Republican National Committee Chairman Michael Steele is under fire from conservatives over comments he made about President Obama and the Afghanistan war. Here's what he said at a fundraiser Thursday in Connecticut --
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MICHAEL STEELE, RNC CHAIRMAN: This was a war of Obama's choosing. This is not something the United State had actively prosecuted or wanted to engage in.... Well, if he's such a student of history, has he not understood that you know that's the one thing you don't do, is engage in a land war in Afghanistan? All right, because everyone who has tried, over a thousand years of history, has failed.
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Bill Kristol, editor of The Weekly Standard and a Fox News contributor, is calling on Steele to resign. He writes in an open letter, "Your comment is more than an embarrassment. It's an affront -- both to the honor of the Republican Party and to the commitment of the soldiers fighting."
The RNC is not specifically addressing the controversy, but calls Steele a consistent and vocal supporter of the wars in Afghanistan and Iraq.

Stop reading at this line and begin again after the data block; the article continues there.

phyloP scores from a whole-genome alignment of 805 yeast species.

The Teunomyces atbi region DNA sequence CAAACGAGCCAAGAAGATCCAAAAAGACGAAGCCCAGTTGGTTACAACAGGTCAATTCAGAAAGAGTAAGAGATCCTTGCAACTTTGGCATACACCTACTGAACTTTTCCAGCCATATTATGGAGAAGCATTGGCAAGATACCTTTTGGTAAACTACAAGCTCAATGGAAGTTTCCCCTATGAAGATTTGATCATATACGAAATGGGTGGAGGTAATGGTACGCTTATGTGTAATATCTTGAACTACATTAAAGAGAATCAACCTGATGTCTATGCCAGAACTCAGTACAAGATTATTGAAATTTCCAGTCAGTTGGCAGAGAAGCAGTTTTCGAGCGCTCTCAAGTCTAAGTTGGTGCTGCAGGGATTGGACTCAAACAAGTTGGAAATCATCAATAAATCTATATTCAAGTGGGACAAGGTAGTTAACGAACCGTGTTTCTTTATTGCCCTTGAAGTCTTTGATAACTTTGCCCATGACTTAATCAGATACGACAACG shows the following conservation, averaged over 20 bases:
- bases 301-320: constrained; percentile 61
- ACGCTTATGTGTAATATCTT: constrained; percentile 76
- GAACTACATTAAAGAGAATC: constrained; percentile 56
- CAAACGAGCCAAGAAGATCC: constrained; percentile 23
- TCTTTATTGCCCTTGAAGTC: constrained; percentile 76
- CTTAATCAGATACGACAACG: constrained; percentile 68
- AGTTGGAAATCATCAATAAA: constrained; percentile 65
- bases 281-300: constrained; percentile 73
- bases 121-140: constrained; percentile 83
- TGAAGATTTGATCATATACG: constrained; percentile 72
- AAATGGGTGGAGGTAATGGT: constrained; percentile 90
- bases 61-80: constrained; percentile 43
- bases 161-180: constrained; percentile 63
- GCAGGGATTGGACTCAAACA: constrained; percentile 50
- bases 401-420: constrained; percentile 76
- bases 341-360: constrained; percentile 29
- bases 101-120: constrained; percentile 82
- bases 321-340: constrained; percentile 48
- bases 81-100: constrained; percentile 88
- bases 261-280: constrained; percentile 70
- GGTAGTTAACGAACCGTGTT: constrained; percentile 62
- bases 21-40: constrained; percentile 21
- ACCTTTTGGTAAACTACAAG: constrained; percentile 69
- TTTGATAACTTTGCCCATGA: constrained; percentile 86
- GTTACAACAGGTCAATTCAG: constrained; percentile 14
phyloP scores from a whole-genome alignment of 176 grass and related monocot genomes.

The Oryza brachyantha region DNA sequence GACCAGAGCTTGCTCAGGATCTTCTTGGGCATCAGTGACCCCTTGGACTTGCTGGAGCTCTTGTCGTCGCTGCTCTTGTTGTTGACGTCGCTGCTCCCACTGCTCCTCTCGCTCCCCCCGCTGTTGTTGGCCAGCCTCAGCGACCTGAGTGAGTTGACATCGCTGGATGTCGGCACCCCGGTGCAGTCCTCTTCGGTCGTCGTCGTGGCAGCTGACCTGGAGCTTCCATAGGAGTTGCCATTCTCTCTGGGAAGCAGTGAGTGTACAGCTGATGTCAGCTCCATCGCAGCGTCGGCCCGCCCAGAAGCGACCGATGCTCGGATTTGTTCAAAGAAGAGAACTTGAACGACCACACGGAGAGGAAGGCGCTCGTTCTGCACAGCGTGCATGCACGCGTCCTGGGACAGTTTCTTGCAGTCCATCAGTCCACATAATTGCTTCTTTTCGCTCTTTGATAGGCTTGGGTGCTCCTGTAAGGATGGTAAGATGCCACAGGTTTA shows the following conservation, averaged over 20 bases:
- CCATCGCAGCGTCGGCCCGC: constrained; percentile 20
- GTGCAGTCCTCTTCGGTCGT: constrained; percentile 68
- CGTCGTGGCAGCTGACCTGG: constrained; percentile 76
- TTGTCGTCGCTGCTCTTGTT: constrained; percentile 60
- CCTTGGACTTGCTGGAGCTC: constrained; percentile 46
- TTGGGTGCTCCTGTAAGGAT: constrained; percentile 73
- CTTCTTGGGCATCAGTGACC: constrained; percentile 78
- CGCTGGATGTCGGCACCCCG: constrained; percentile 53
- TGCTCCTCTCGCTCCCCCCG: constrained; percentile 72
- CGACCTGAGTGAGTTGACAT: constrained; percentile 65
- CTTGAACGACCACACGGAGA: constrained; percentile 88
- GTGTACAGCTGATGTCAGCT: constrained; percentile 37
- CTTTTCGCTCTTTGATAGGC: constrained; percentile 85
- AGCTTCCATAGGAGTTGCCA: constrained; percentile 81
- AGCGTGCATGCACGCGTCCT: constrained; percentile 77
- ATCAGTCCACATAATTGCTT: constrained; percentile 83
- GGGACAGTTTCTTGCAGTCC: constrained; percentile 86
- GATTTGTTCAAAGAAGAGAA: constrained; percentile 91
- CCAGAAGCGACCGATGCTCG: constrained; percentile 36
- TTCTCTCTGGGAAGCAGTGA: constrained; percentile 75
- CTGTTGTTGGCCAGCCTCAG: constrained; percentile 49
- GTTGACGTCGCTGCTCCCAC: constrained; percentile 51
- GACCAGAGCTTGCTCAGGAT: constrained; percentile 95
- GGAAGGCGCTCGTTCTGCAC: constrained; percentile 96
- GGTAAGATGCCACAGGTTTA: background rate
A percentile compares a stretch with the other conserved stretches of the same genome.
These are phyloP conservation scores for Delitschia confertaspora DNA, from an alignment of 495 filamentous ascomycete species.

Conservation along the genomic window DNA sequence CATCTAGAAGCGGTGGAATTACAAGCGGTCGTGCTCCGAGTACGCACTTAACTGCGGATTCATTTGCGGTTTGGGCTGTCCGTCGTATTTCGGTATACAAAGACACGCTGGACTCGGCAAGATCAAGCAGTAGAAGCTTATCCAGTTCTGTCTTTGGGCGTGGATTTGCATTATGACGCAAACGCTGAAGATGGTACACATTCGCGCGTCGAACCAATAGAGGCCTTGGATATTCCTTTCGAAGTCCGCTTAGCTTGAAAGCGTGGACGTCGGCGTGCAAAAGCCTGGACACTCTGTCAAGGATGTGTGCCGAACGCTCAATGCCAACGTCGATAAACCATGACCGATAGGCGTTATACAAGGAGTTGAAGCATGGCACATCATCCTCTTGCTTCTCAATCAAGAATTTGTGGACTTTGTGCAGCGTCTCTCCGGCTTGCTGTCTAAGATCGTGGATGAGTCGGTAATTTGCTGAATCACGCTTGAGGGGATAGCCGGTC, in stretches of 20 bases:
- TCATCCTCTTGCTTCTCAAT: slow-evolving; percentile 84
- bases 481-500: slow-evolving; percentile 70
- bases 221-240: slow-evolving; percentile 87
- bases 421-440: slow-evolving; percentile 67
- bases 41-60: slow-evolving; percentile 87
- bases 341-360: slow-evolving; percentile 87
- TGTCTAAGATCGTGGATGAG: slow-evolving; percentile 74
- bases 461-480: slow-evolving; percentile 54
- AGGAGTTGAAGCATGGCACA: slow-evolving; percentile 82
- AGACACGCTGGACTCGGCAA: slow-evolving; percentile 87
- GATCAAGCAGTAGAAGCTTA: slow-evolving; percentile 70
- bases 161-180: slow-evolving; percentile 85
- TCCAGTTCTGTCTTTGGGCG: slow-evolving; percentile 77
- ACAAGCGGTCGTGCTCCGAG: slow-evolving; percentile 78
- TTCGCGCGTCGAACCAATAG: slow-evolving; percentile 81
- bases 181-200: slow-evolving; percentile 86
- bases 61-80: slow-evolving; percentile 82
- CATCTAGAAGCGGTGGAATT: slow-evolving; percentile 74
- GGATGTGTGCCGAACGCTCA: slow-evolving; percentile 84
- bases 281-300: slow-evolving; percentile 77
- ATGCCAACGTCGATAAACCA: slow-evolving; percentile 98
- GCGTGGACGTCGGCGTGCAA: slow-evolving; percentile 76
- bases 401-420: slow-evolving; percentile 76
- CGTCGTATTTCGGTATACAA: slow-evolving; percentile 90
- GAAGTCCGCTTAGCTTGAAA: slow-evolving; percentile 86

A new poll shows three in 10 Americans describe themselves as Tea Party supporters, equal to the number who call themselves Republicans. The USA Today Gallup poll also says that while whites and Anglos make up the bulk of the Tea Party movement, Hispanics, Asian Americans and African-Americans combine to make up almost one-quarter of its ranks.
South Carolina Republican Senator Lindsey Graham says his bipartisan stance on a range of issues has put him at odds with the Tea Party. The New York Times Magazine reports Graham dissed the movement, saying, "The problem with the Tea Party -- I think it's just unsustainable. It will die out."
Graham also addresses a recent incident in which a Tea Party speaker suggested Graham was working with Democrats out of fear they would expose him as homosexual. Graham replied with a smirk, saying, "Like maybe I'm having a clandestine affair with Ricky Martin. I ain't available. I ain't gay. Sorry."
That Tingly Feeling
MSNBC anchor Chris Matthews famously got a thrill up his leg during candidate Obama's speech on race two-and-a-half years ago. Apparently it's contagious.
Fellow MSNBC anchor Alex Witt said twice Thursday, "I got a few chills" -- during the president's immigration speech. She also said the speech was "very heavy on detail and direction." The Washington Post, not exactly a conservative paper, didn't feel the same, writing, "the president did not outline any details for reform or set a timetable for a reform bill."